Tracy Ford wrote:
>The climate of New Zealand at
>that time seems to have been temperate, judging from the dinosaurian and
>plant fossils. [snip] The recovered
>dinosaur material shows no special adaptations to cold climates...
Tim Williams wrote:
>The dino material from New Zealand is so scanty and fragmentary that it
>would be impossible to gauge if their owners were adapted to cold climates
>or not. There's no evidence pro or con from that direction.
>The only 'special adaptations' in the anatomy that might be correlated with
>prolonged cold or dark are: (1) insulative body covering and (2) larger eyes
>(e.g. _Leallynasaura_ - though I'm open to the opinion that its big orbits
>are a juvenile feature).
HYPSILOPHODONTIDAE - Leaellynasaura in particular is an Early Cretaceous Australian (Otway and Strzelecki Groups) and is NOT a New Zealand per se. dinosaur. Rifting apart of Gondwanaland had commenced at this time and for whatever reason Leaellynasaura amicagraphica apparently did not make it to what was to later become New Zealand, although a hypsilophodontid is recorded by Joan Wiffen Late Creataceous. Paleontologist John Long in "Dinosaurs of Australia and New Zealand" (p.118) notes "Because Leaellynasaura had to endure cold temperatures...." That may be so for Australia (though I doubt It!), and agree with Tim that the eye orbits are possibly a juvenile trait.
New Zealand was the closest landmass to the South Pole during the Late Jurassic/Early Cretaceous, and there is some argument about about the paleolatitude at this time. Ballance (1988)appeared to favour a high latitude (>60 degrees) citing evidence such as glacial dropstones in the shelf muds. Broekhuizen (1984)preferred a lower latitude stating that the profusion of flora was not consistant with a near-polar position and implied a cool to warm temperate climate. Others consider that the Late Jurassic was uniformly warm and wet with no polar ice caps and apparently little differentiation into climatic belts (e.g. White 1986). Hence a moderate climate at a high latitude as indicated by paleomagnetic studies is feasible.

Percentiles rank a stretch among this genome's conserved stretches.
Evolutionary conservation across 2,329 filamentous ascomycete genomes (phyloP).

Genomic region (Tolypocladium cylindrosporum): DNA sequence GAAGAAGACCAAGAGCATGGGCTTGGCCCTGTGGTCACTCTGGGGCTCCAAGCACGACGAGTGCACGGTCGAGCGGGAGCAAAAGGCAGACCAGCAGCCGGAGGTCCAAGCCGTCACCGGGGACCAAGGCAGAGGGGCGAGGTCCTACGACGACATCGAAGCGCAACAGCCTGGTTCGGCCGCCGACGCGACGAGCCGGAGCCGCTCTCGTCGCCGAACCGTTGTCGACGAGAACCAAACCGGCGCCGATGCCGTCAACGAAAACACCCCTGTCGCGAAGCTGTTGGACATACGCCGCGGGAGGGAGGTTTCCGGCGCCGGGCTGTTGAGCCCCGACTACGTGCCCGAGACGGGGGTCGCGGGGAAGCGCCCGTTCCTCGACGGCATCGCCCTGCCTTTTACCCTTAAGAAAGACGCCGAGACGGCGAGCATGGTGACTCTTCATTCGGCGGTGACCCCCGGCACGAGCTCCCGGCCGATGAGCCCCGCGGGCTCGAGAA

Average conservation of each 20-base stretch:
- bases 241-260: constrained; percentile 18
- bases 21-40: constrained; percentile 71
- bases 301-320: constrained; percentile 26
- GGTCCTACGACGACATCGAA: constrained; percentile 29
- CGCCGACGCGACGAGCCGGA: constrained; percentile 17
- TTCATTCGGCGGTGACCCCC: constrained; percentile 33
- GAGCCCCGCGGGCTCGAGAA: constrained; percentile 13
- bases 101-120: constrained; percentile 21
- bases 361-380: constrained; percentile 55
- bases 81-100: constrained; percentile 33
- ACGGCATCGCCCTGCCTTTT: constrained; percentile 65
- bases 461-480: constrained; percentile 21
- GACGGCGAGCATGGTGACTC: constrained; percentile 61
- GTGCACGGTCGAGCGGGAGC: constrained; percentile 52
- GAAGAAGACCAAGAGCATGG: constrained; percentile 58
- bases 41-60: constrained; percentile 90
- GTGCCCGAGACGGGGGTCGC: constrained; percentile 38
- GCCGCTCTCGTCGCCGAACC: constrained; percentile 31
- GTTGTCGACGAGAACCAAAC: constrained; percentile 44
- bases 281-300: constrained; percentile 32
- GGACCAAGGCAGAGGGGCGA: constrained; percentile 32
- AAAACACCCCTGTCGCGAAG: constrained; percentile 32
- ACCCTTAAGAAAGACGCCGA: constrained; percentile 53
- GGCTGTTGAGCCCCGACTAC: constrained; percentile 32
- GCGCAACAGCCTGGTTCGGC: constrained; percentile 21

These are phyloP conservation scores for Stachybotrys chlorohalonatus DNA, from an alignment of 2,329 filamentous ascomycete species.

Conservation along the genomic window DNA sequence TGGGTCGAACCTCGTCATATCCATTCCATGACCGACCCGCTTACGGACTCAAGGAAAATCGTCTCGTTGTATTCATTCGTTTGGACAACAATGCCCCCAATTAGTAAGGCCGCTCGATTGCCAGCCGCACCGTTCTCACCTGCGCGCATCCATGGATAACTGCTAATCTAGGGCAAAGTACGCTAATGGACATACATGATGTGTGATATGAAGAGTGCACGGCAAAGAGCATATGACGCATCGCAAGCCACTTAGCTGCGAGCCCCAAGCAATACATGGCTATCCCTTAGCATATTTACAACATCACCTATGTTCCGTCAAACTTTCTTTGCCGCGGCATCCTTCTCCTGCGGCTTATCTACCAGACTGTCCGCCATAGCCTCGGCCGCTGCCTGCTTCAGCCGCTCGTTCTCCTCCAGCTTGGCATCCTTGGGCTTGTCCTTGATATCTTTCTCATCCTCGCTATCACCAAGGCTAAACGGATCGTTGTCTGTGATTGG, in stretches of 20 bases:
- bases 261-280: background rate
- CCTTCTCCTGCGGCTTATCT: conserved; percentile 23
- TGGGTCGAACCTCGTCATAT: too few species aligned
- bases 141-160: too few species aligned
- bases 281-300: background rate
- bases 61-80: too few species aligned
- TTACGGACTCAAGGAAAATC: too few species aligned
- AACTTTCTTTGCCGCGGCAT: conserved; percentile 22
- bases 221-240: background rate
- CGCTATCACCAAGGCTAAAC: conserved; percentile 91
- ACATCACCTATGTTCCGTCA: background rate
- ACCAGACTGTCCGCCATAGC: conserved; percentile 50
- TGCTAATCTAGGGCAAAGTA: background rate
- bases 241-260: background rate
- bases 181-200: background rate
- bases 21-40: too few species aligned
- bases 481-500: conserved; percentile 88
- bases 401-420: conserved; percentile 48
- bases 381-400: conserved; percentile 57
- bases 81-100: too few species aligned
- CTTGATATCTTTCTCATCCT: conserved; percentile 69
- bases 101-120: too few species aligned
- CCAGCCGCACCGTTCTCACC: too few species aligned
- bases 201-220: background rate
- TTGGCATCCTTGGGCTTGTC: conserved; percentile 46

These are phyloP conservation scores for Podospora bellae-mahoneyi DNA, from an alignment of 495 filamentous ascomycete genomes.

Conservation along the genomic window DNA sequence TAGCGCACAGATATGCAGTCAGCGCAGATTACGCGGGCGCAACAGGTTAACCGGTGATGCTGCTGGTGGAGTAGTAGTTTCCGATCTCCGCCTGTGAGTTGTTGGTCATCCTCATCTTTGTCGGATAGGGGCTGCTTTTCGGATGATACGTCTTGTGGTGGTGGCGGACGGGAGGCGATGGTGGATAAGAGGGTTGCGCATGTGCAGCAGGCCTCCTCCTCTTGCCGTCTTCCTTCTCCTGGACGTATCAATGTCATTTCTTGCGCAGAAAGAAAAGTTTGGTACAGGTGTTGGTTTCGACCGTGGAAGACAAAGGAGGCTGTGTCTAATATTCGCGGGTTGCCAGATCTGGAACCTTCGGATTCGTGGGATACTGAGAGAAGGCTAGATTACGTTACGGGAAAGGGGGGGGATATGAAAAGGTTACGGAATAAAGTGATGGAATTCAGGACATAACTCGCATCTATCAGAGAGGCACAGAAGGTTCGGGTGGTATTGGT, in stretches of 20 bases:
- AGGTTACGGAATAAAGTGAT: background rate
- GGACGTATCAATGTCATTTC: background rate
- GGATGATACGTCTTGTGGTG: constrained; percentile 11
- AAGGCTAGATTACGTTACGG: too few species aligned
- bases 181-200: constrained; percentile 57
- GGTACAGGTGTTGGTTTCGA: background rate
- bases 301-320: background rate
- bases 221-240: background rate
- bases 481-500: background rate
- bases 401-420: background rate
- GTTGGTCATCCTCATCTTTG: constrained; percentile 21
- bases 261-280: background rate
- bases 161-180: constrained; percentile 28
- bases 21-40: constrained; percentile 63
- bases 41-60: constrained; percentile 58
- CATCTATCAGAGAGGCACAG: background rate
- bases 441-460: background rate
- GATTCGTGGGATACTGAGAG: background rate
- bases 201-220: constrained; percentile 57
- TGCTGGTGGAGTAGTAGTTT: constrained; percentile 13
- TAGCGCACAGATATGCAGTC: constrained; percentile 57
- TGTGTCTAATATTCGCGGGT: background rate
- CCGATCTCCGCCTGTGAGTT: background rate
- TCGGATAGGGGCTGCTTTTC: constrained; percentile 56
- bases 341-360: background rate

The New Zealand Polar flora at this time appears to be as Tracy wrote (temperate), and apparently suitable to support dinosauria. Most flora was evergreen (ie. Auracarians, ferns, cycads) with little deciduous. A lowering of botanical metabolism rates may have been important during seasonal change and months of darkness. Areas where volcanism prevailed were probably locally transient in both light and ambient temperature. Unlike Australain Cretaceous dinosaurs, the New Zealand population was geographically constrained and unable to migrate seasonally. The single New Zealand Jurassic dinosaur bone known is a mere phalange belonging to an animal similar to Compsognathus; it lived on a braided-river plain that was later annexed to New Zealand. Like Madagascar, New Zealand appears to have possessed island dinosaurs that lived in isolation for about 20 Ma., but unlike Magdagascar, are only preserved as isolated elements that are too fragmentary for detailed analysis. As Tracy suggested, plants provide better ecological clues to paleoenvironments at this time!
Michael K. Eagle MSc. MRSNZ.
Research Associate - Paleontology
Auckland War Memorial Museum
Private Bag 92018
Telephone: 64 09 306 7070 ext. 881
Fax: 64 09 379 9956
e-mail: meagle@akmuseum. org. nz
The material in this email is confidential to the named recipient(s). It may be protected by legal privilege. If you are not the intended recipient please do not copy, use or disclose this communication, notify us immediately and delete the email.